U.S. stock index futures held their gains across the board Wednesday even after the final read on first-quarter gross domestic product came in weaker than expected.
The U.S. GDP expanded at a tepid 1.8 percent annual rate, according to the Commerce Department in its final estimate, cut from a previously reported 2.4 percent pace. Economists polled by Reuters had expected first-quarter GDP growth would be left unrevised at 2.4 percent.
"The 1.8 percent GDP is particularly alarming...If this is the best we can do, even after income bumps and an aggressive QE program, the domestic economy is even more fragile than what we already believed," said Todd Schoenberger, managing partner at LandColt Capital. "There is a clear disconnect from what the Fed is reviewing and Main Street is living. The pathetic part of it all is Wall Street will see this as good news as stocks will most likely rally on hopes of an extended period for more bond buying."
Minneapolis Fed President Narayana Kocherlakota told CNBC that the central bank needs to be clearer on the future of short-term interest rates, not just on when the central bank might start to taper its $85-billion-a-month bond-buying program.
Kocherlakota added that the market volatility really comes from uncertainty on when the Fed funds rate might go higher.
Meanwhile, the People's Bank of China (PBOC) released a statement saying that it would provide cash to institutions that needed it. But despite the subsequent uptick in markets, analysts warned there was still plenty of uncertainty in the banking system.
(Read More: Goldman Sees Struggle Ahead for Chinese Stocks)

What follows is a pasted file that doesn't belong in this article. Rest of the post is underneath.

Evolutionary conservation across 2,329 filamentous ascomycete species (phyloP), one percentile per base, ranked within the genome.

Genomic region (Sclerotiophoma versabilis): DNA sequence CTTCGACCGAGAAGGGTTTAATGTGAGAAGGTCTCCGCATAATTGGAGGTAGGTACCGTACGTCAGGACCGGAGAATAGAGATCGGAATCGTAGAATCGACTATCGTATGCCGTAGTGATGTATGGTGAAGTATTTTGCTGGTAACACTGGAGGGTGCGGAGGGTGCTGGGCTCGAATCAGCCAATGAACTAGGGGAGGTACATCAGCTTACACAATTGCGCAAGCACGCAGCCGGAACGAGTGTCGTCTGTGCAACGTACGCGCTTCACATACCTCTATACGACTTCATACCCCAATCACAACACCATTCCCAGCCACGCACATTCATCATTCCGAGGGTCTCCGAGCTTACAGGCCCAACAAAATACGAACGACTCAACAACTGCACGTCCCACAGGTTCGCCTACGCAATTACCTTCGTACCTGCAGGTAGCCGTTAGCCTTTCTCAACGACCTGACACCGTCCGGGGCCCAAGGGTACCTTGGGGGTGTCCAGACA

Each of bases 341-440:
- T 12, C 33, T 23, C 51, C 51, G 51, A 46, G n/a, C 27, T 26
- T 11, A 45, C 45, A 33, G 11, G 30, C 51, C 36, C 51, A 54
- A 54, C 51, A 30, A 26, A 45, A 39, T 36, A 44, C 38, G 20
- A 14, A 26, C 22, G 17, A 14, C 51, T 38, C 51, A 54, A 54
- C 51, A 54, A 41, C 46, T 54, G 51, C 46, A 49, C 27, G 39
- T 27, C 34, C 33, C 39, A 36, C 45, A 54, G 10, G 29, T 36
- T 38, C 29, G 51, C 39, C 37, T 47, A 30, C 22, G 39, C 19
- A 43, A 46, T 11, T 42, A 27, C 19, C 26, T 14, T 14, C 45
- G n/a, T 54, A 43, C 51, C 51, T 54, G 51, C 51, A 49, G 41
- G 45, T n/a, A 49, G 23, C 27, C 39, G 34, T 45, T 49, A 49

"Analysts feel this PBOC intervention will only be supportive in the short-term, as the bigger picture is about banks deleveraging and creating a more sound banking system," wrote Stan Shamu, market strategist at IG.
European shares were higher after research firm GfK's forward-looking consumer sentiment indicator for Germany rose in July, topping expectations.
The Treasury's auction of $35 billion in five-year notes will be watched with more interest than usual on Wednesday, given the rise in bond yields since the Fed signaled in May that its bond purchases could be scaled back this year. An auction on Tuesday saw two-year Treasurys yield 0.43 percent, their highest level since May 2011.
"Treasurys may be finding their footing," said Gabe Mann, a Treasury strategist at RBS. "Pretty much everything is crossing into oversold conditions across the curve."
(Read More: Waiting on a Bond Market Auction for Cues)
Meanwhile, rates on home mortgages soared to the highest level in nearly two years last week, according to the Mortgage Bankers Association, as the recent selloff in bonds after the Fed laid out a plan to scale back its stimulus program drove borrowing rates higher.
Among earnings, General Mills slipped after the cereal maker posted earnings on that met Wall Street forecasts, but gave a lighter-than-expected outlook.
And Monsanto edged lower after the world's largest seed company said its earnings declined, but sales remained higher. The company also affirmed its profit outlook.
(Read More: Earnings Season Already Looks Like a Train Wreck)